So, while sales numbers are important, don’t overlook how effective you are being in your sales activity. Seek to improve your skills. Get sales training to improve your sales techniques. Don’t confuse activity with accomplishment. After all, you don’t get paid for making sales calls; you get paid for making sales.

Cold Calling Success: How to Make the Cold Call “Warm”

The rate of success for making contact in cold calling is somewhere between 2 and 5 percent. The gatekeeper or voice mail often blocks the salesperson from making contact and moving the sales process forward. This means that the salesperson has to make a lot of cold calls to generate enough sales opportunities to be successful. So how can the salesperson lessen the impact of these barriers to success?

The Pre-Approach Letter

Using pre-approach letters is an effective way to “warm-up” a cold call. After all, the purpose of the cold call is usually to set up an appointment to meet. Using the pre-approach letter helps you get pass the gatekeeper and increase callbacks from voice mail. A pre-approach letter is correspondence or letter sent to a potential prospect before you attempt to make telephone contact. The letter should give information about what you do, what problems you solve, and build enough curiosity to make the prospect want to talk with you. Don’t make the letter too company centered or “me” focused. Focus on the problems you solve and how you go about creating better situations for your clients and customers. Always make your pre-approach letters specific to your prospect’s industry. So if your prospect is a manufacturer make the letter specific to manufacturing. You can have several pre-approach letters for each of the industries you work in. Most importantly, the letter should state specifically the date and time when you will be contacting the potential prospect. This means you have to plan your pre-approach letters with your call back schedule.

Follow-up Call

Now that you have sent the pre-approach letter with the specific call back time, you are ready to make your “warm” call at the appointed time. A common question the gatekeeper will ask is: “What is this in reference to?” You can then confidently answer: “I have a commitment to call Mr. / Ms.______ can you put me through?” If you receive voice mail you can leave an effective message such as: “My name is ________ with __________ and my number is _________ (slowly). I am calling as I promised in my brief note to you the other day. In working with companies like yours we have helped them (do, save, implement, improve, etc.). Give me a call at __________ (slowly). I have something very important to tell you about how we have discovered a proven way that can help you (do, save, implement, improve, etc). Call me back when you get this message and we can set a time discuss it” You want to leave a short message that creates curiosity and a sense of urgency. It’s curiosity that gets a potential prospect to call you back. Your voice mail message must show the uniqueness of what you can do for your prospect. Consider your prospect gets many voice mails each day from salespeople wanting a call back. You have to differentiate yourself from all the others so they will call you back. Also, be persistent. If you don’t’ get a call back in a couple of days call back and leave a similar message. Of course you can repeat the process over again of sending another pre-approach letter.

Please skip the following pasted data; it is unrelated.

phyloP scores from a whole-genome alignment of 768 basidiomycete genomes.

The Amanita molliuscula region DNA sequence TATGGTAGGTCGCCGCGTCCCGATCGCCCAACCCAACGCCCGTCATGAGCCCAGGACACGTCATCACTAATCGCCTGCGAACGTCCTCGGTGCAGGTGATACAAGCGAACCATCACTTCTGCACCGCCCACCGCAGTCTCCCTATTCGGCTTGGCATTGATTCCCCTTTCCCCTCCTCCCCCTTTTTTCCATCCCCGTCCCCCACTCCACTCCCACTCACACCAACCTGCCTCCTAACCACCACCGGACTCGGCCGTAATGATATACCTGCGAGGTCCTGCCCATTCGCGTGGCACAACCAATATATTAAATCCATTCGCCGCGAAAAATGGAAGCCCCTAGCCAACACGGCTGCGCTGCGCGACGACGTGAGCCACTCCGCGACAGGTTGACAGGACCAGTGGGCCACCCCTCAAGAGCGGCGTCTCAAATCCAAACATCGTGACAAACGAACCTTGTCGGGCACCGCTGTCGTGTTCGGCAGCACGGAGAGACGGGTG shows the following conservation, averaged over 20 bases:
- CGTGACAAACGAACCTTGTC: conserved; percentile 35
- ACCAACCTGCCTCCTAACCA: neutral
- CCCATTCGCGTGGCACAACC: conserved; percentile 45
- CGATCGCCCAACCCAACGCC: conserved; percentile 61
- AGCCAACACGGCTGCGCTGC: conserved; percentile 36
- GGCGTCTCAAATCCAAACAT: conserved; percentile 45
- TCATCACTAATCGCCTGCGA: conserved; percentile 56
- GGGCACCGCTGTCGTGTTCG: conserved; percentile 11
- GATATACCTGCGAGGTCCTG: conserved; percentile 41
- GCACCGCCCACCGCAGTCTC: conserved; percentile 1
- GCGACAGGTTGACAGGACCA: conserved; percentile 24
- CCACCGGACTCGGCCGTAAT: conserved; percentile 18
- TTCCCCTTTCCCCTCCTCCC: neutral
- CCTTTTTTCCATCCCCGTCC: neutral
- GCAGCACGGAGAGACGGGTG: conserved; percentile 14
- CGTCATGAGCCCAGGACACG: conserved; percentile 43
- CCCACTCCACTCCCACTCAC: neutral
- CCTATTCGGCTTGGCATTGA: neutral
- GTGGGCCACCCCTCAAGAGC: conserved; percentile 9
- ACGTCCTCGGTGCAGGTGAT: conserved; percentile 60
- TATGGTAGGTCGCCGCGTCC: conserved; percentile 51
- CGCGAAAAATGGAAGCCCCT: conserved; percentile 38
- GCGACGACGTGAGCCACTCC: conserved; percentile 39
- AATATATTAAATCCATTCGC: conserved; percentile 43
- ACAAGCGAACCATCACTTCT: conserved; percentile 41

Try using pre-approach letters to “warm-up” your cold calls